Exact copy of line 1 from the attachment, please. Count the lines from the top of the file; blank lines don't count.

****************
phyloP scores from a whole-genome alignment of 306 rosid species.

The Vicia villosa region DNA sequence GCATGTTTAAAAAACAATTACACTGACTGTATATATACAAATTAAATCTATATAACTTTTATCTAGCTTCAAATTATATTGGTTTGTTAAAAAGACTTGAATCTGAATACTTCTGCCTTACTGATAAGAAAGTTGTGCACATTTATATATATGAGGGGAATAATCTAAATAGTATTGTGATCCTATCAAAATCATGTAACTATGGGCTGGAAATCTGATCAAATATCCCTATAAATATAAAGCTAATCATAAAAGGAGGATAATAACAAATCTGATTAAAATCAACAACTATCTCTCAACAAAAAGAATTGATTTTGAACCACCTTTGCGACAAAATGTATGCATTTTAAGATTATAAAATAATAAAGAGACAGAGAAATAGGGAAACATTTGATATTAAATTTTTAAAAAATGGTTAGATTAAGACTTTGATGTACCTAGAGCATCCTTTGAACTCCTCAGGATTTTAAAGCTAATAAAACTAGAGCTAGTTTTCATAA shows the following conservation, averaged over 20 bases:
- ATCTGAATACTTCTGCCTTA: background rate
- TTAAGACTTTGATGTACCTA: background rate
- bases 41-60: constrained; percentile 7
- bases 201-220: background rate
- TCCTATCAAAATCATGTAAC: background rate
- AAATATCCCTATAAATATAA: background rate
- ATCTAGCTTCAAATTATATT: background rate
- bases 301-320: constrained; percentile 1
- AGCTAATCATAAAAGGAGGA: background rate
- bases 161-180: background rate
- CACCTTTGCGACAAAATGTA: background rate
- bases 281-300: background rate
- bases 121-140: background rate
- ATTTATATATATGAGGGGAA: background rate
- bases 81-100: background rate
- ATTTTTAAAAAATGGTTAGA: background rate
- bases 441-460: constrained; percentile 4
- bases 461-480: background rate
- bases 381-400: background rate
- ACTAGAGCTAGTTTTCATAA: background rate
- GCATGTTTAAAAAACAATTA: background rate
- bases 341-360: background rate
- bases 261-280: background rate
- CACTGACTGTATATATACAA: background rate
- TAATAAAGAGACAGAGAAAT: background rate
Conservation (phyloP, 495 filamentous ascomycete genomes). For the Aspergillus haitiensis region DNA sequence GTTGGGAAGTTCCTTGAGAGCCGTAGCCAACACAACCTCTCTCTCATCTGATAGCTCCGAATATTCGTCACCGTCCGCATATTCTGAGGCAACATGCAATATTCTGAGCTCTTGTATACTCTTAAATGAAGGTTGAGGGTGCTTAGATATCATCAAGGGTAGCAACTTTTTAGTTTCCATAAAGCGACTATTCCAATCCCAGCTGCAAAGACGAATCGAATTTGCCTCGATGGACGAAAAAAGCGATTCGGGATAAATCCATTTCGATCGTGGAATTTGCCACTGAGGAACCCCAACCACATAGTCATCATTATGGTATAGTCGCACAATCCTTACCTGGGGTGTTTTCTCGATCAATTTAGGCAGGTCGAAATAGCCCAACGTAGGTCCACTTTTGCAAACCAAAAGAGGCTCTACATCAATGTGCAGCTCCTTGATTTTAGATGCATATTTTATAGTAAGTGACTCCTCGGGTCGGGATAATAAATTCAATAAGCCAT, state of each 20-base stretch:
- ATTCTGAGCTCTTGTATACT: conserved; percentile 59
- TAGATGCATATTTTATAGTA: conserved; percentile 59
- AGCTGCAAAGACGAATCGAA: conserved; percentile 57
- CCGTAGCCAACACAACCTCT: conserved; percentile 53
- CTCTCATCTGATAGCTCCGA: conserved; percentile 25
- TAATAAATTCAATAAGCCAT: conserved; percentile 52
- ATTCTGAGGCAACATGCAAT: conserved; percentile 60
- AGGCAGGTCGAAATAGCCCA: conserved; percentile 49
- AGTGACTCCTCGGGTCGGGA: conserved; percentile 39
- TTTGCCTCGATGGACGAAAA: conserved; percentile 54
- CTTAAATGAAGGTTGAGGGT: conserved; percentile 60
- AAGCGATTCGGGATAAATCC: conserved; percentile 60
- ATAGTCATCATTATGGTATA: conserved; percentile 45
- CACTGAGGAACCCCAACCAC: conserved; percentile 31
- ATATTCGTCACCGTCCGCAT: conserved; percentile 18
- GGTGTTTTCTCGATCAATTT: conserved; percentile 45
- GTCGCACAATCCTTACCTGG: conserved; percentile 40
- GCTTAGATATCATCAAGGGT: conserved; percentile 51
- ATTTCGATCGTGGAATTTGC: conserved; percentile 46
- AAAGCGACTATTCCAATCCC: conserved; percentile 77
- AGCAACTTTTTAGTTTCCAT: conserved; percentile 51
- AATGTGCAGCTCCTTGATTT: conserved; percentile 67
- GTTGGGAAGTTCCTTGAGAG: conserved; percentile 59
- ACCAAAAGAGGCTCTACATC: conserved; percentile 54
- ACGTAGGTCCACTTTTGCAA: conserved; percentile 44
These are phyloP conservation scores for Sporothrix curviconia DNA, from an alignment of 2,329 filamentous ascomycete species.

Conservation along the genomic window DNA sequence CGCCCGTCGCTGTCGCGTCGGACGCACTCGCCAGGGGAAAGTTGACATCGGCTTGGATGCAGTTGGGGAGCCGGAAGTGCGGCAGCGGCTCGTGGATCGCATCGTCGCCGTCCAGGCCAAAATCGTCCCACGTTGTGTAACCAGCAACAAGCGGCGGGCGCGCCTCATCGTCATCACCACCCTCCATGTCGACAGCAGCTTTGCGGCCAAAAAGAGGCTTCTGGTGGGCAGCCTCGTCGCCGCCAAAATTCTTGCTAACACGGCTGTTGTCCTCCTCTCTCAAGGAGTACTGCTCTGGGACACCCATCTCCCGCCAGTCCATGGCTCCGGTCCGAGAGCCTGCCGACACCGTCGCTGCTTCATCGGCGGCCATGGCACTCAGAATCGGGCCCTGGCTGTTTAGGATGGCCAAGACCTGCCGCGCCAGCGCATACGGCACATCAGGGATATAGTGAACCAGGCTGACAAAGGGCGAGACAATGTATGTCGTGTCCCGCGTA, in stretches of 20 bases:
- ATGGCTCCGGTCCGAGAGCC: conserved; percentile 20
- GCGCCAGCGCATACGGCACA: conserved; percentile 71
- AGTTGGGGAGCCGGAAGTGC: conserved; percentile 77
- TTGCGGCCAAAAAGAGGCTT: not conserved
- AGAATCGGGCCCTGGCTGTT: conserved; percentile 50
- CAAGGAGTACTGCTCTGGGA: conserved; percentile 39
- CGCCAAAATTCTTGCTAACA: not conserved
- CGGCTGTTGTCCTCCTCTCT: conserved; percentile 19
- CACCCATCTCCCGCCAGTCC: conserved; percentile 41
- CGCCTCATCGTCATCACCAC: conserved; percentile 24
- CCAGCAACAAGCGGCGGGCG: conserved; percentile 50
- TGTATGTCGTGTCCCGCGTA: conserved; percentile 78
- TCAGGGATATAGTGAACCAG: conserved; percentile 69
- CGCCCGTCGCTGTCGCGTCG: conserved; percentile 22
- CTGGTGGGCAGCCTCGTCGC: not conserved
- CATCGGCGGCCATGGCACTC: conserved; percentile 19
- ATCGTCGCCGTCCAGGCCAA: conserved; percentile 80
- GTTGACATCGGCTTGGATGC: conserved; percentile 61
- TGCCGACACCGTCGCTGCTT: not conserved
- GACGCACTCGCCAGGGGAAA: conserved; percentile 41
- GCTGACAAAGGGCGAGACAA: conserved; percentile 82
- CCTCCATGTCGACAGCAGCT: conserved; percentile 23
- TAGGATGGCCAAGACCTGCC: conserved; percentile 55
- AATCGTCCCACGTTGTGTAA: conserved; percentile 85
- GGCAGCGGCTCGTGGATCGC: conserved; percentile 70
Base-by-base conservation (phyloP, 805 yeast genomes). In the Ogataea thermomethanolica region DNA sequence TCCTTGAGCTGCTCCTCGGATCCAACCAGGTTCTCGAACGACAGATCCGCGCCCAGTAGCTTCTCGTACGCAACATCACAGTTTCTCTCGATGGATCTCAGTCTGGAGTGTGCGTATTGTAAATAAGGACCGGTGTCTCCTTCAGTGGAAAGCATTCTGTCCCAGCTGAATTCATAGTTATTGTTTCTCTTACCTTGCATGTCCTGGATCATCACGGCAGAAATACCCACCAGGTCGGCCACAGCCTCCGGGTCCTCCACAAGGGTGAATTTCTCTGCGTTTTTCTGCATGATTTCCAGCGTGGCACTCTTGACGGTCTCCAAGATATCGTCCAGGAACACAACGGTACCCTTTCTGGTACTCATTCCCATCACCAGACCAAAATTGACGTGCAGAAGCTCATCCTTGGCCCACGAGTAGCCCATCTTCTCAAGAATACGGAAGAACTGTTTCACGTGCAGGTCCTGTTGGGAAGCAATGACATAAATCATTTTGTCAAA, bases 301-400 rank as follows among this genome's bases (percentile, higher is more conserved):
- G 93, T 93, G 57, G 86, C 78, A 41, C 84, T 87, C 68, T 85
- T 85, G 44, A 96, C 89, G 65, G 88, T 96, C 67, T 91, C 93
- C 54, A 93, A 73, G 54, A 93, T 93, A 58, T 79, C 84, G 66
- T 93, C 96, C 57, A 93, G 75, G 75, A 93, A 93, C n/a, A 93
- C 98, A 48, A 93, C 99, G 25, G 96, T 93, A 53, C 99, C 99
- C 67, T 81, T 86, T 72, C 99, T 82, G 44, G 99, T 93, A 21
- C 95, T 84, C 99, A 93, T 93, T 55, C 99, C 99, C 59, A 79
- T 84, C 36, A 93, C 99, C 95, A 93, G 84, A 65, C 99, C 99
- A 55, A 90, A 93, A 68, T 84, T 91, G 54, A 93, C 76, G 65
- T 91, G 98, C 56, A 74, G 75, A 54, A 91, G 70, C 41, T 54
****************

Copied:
phyloP scores from a whole-genome alignment of 306 rosid species.